CHICAGO (WLS) --The new interim top cop Eddie Johnson sat down with reporters Tuesday afternoon to answer questions about how he will change the Chicago Police Department.
"If our parents parent their children, a lot of this stuff will resolve itself," Johnson said while speaking to a resident in the Auburn-Gresham neighborhood.
In a neighborhood where he once served as district commander, Johnson - a father of three - told a resident better parenting is a key element in his effort to reduce violent crime in the black community.
"It's time for the African-American community to step up and take ownership of their communities. Be parents, be mothers and be fathers. They know right from wrong. Teach them that and make sure they do that," Johnson said.
The 27-year veteran - promoted from his job as CPD Chief of Patrol, who once walked a beat in Auburn Gresham - says he'll also focus on improving officer morale.
When asked if he will ever stop being a beat cop, Johnson said: "No, you don't and I think that's why I relate so well to the rank-and-file because I have not forgotten where I started."
Community activist Fr. Michael Phleger, an old friend of Johnson, greeted the newly-appointed top cop here as skeptical neighbors looked on.
"I'd like to see his itinerary on how he's going to do things," said Maurice Clark, a neighborhood resident.
At his appointment news conference Monday, Johnson emphasized rebuilding trust between police and residents. He vowed again to have zero tolerance for officer misconduct. And the first home-grown top cop in 13 years says he will not involve himself in City Hall politics.
"My job is to ensure the safety of the residents of the city to the best of my ability. That's what I know how to do. I know how to stay in my lane. That's my lane," Johnson said.
The public's response to Eddie Johnson being appointed interim superintendent of the Chicago Police Department has been mostly positive. But not everyone is happy about this choice.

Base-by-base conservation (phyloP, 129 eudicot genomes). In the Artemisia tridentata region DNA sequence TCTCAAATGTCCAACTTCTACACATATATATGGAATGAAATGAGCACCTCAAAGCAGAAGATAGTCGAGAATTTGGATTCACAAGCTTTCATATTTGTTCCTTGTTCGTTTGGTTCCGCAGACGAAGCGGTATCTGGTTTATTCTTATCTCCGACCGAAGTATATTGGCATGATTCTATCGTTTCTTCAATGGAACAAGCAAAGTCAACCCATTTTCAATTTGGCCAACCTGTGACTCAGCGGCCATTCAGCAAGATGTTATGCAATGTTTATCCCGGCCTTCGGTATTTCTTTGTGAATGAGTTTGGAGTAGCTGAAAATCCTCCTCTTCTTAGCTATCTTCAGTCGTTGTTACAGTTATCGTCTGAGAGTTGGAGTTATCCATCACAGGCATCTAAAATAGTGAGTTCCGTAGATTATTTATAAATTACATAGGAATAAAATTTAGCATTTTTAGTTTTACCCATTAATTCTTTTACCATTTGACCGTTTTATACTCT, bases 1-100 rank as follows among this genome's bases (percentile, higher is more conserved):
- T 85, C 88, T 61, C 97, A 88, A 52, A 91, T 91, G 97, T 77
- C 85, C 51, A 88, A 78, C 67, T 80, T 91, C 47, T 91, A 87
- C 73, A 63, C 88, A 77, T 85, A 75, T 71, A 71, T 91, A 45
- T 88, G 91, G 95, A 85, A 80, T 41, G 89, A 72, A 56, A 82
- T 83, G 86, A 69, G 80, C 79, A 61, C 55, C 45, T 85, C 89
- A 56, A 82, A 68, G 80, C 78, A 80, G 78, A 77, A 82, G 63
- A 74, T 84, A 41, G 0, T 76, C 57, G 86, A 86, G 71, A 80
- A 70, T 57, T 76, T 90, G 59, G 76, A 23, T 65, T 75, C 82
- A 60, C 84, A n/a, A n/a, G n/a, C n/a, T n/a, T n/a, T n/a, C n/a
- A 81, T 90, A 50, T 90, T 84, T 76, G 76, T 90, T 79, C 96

A group of residents, made up of retired police officers, firefighters, city workers and some college students, held a press conference outside CPD headquarters Tuesday to talk about why they don't agree with the process.
Johnson, 55, grew up in Cabrini Green. He is a 27-year veteran of the Chicago Police Department and was chief of patrol. He never applied for the superintendent job, but was chosen by Mayor Rahm Emanuel.
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Johnson is respected within the CPD and has the support of minority aldermen. But he was not among the three finalists recommended by the Chicago Police Board. The group that protested Tuesday said the mayor's action sends the wrong message to the city.
"It's not so much about Eddie Johnson. What we are saying is that a corrupt process produces a corrupt result," said Greg Livingston, president of the Coalition for a New Chicago.
Protesters, holding signs representing various Chicago neighborhoods, said the mayor's selection process was not thorough and they want the choice to be in the hands of residents.
At a press conference Monday afternoon, Johnson said he knows there is a lot of work to be done.
"I would say to these young people out here shooting and killing, they are destroying our communities. They're destroying families and it has to stop," Johnson said.
In the coming weeks, Johnson said he plans to meet with aldermen, activists, residents and community and business leaders.